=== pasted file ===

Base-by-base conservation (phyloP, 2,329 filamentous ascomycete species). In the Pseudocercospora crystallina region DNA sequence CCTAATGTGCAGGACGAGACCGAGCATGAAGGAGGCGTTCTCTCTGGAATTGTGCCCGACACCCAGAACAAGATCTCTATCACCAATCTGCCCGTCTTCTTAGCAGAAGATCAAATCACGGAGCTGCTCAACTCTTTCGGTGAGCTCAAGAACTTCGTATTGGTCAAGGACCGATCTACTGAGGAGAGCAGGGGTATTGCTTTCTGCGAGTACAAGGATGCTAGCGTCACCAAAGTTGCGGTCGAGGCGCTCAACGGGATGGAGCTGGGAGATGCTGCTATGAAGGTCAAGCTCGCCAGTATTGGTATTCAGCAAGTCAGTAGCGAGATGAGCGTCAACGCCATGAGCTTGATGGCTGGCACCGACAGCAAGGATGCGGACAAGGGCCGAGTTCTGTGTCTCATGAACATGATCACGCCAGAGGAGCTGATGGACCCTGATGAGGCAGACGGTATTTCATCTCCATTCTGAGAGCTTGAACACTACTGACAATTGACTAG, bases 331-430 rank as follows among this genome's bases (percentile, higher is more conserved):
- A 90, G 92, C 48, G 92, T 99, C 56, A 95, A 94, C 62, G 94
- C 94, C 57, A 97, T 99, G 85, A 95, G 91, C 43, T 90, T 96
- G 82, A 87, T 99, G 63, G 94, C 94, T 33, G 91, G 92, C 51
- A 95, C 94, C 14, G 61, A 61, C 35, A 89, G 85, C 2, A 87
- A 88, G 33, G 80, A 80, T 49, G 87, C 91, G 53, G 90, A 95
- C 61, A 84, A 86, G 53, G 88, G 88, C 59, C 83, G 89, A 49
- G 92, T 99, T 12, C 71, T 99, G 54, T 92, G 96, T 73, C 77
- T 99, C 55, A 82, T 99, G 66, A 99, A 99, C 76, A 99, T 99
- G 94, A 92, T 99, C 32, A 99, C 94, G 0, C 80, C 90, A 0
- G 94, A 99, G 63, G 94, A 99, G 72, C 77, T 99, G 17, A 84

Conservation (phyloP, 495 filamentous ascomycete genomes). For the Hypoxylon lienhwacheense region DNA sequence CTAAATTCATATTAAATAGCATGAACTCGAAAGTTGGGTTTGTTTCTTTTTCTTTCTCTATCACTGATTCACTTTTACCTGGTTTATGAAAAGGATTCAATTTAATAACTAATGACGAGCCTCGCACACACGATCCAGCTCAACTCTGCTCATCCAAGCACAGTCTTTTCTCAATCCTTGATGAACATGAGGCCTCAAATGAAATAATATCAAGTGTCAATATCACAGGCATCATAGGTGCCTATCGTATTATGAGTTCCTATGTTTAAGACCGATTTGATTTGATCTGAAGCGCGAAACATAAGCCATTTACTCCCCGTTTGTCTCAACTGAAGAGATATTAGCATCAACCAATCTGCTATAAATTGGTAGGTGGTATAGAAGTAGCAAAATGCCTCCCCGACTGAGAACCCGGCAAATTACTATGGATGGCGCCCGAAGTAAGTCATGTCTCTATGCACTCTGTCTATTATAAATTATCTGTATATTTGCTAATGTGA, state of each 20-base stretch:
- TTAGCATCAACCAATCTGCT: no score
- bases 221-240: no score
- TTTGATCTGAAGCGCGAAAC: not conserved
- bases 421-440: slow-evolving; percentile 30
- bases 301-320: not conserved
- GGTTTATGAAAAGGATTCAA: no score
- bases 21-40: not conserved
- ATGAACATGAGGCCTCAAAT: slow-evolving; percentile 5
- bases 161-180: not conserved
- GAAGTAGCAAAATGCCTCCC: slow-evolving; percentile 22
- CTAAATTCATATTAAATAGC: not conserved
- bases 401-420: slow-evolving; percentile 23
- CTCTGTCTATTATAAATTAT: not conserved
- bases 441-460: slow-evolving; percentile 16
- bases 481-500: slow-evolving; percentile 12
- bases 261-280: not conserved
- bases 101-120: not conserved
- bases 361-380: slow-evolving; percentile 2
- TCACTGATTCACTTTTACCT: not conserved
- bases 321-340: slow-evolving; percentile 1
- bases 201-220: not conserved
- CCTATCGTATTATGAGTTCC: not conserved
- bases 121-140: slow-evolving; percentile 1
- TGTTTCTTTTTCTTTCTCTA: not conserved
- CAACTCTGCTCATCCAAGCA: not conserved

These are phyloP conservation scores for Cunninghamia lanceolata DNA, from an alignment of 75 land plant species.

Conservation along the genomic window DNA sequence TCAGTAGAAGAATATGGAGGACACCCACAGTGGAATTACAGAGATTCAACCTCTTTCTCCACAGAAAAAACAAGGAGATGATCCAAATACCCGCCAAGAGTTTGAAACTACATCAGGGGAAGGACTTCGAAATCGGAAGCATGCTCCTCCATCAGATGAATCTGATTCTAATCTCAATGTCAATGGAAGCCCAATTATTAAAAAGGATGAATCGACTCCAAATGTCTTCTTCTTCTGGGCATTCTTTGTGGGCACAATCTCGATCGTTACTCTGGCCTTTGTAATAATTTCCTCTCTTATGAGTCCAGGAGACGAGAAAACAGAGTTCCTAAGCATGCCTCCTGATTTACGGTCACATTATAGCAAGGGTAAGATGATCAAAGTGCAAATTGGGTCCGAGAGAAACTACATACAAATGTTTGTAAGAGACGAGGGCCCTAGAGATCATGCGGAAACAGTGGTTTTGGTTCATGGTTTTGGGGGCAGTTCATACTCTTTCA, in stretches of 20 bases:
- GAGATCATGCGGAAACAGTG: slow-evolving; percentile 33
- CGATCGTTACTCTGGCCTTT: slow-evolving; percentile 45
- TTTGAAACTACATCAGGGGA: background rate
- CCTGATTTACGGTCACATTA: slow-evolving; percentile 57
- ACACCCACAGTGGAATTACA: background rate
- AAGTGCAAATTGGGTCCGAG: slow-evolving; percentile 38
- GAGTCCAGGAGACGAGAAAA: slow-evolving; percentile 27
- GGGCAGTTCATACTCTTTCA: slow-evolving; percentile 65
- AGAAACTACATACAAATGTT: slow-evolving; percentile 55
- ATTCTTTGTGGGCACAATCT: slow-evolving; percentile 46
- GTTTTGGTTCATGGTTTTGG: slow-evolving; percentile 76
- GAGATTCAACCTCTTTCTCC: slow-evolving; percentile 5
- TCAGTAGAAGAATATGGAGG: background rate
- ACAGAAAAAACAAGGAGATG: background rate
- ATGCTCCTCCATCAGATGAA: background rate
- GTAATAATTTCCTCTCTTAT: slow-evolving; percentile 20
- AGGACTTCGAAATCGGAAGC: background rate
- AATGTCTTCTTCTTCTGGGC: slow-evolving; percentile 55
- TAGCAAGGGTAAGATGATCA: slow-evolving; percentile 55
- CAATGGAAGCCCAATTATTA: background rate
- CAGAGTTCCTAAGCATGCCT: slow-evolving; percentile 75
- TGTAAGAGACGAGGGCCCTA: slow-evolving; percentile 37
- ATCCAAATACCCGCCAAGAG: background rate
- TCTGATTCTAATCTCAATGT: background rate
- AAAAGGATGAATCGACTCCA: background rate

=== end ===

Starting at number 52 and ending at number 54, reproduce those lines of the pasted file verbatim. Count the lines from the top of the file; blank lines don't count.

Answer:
- TCAGTAGAAGAATATGGAGG: background rate
- ACAGAAAAAACAAGGAGATG: background rate
- ATGCTCCTCCATCAGATGAA: background rate